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Rate of Perceived Exertion

The rate of percieved exertion (RPE) is a subjective measurement of how difficult it is to conduct an exercise, usually used during cardiovascular exercise. Reducing the RPE may help with performance by allowing one to push harder (due to less difficulty and pain).

Research analysis led by Kamal Patel.
All content reviewed by the Examine.com Team. Published: Jul 5, 2013
Last Updated:

Things To Know & Note

Also Known As

RPE

Human Effect Matrix

The Human Effect Matrix looks at human studies (it excludes animal and in vitro studies) to tell you what supplements affect rate of perceived exertion
Grade Level of Evidence
Robust research conducted with repeated double-blind clinical trials
Multiple studies where at least two are double-blind and placebo controlled
Single double-blind study or multiple cohort studies
Uncontrolled or observational studies only
Level of Evidence
? The amount of high quality evidence. The more evidence, the more we can trust the results.
Outcome Magnitude of effect
? The direction and size of the supplement's impact on each outcome. Some supplements can have an increasing effect, others have a decreasing effect, and others have no effect.
Consistency of research results
? Scientific research does not always agree. HIGH or VERY HIGH means that most of the scientific research agrees.
Notes
grade-b Minor High See all 5 studies
Although the effects are somewhat unreliable, there appears to be a reduction in the rate of perceived exertion associated with caffeine ingestion
grade-b - Very High See all 10 studies
Although there is some limited evidence that sodium bicarbonate can increase 'percieved readiness' for a task and ample evidence that it can reduce the rate of neuromuscular decline (seen with fatigue), the actual rate of percieved exertion (how hard an exercise feels) is wholly unaffected.
grade-b - Very High See all 3 studies
No significant influence of betaine (acute or two weeks of supplementation) on the rate of perceived exertion.
grade-c Minor - See study
There is some evidence to support a reduction in the rate of perceived exertion during exercise under the influence of BCAA supplementation, but this appears to unreliably improve performance and is of low magnitude
grade-c Minor - See study
A decrease in the rate of perceived exertion has been noted with CoQ10 supplementation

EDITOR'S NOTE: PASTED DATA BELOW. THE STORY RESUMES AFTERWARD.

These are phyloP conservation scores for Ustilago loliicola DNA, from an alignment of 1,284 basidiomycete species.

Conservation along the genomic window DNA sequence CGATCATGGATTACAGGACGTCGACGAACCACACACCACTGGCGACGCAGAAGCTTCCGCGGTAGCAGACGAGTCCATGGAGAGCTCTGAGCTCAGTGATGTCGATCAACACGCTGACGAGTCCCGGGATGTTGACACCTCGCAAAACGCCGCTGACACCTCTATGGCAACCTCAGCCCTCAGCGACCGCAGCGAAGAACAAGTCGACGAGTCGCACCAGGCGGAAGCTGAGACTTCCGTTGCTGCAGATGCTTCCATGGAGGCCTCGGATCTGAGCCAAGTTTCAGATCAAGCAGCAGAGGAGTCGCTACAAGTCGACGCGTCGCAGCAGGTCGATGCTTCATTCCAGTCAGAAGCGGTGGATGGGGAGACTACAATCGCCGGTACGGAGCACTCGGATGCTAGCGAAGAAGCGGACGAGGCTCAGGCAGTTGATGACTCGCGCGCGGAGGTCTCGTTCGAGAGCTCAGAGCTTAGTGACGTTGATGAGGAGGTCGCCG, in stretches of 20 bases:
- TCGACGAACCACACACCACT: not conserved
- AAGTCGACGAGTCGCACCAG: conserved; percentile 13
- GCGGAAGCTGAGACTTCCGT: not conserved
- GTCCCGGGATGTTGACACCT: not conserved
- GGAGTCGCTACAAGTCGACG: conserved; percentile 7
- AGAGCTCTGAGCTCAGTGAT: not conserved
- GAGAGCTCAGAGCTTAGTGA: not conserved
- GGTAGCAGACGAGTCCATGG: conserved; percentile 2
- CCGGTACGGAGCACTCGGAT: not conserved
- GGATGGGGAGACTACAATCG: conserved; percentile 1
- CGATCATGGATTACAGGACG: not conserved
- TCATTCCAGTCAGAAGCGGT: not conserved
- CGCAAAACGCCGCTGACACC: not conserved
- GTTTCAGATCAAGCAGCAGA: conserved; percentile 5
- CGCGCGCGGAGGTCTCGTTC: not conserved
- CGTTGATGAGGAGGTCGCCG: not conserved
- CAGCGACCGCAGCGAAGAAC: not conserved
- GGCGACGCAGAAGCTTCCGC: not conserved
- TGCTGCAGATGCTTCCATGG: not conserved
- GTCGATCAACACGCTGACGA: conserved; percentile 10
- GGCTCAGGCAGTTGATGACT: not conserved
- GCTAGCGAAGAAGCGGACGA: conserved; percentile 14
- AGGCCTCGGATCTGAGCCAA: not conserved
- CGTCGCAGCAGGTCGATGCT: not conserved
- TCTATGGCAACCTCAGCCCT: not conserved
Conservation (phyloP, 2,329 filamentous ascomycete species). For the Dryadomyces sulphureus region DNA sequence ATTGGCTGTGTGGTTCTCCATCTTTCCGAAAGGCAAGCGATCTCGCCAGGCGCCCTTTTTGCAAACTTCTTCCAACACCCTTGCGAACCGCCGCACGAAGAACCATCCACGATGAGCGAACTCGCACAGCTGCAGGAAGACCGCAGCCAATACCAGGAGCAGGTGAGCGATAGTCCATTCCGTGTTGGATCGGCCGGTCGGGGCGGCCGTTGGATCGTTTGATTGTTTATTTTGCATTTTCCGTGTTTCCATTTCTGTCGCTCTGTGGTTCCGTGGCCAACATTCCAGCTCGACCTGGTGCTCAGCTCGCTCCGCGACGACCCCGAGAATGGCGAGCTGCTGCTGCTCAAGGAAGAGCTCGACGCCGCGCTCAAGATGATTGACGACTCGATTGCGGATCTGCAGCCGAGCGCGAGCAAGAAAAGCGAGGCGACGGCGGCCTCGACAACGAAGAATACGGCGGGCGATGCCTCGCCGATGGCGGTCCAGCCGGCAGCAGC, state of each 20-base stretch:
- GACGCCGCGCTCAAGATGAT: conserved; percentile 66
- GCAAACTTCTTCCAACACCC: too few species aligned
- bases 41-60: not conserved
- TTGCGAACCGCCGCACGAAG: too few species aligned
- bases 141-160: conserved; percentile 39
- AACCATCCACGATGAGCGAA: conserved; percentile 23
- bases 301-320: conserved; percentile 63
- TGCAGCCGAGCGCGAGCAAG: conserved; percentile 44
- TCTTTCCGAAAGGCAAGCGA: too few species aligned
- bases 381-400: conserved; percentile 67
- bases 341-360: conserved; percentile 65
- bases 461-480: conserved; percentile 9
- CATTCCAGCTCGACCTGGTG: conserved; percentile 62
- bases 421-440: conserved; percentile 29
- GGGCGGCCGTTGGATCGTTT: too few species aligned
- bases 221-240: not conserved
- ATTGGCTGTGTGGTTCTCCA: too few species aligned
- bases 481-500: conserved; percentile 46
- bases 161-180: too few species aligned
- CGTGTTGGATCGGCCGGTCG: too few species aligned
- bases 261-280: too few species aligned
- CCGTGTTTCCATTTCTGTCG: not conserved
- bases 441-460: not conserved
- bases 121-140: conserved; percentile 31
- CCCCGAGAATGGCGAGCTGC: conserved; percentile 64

grade-c Minor - See study
A reduction in the rate of perceived exertion appears to exist following carnitine supplementation
grade-c Minor Moderate See 2 studies
May reduce the rate of perceived exertion in some instances (prolonged cardiovascular exercise), but is not highly reliable.
grade-c Minor - See study
Possibly effective if confounded with fatigue (the antifatigue effects may reduce the rate of percieved exertion during submaximal exercise) but there does not appear to be strong effects in maximal effort trials
grade-c Minor - See study
The rate of percieved exertion in obese adults appears to be attenuated with Vitamin C supplementation
grade-c - - See study
No significant alterations in the rate of perceived exertion during loaded carrying exercises
grade-c - - See study
grade-c - - See study
Despite possible influences on fatigue production, there is currently no demonstrated reduction in the rate of perceived exertion during exercise
grade-c - - See study
No significant influence on the rate of perceived exertion
grade-c - - See study
No significant influence on the rate of perceived exertion when a single dose is taken acutely
grade-c - - See study
grade-c - - See study
No significant influence on the rate of perceived exertion associated with Maca root
grade-c - - See study
No significant influence on the rate of perceived exertion during exercise
grade-c - - See 2 studies
grade-c - - See study
grade-d - - See study
Despite alterations in power output seen, the rate of perceived exertion in otherwise sedentary persons is not affected.
grade-d - Very High See 2 studies
The rate of perceived exertion during exercise does not appear to be altered when cocoa flavanols are ingested prior to exercise.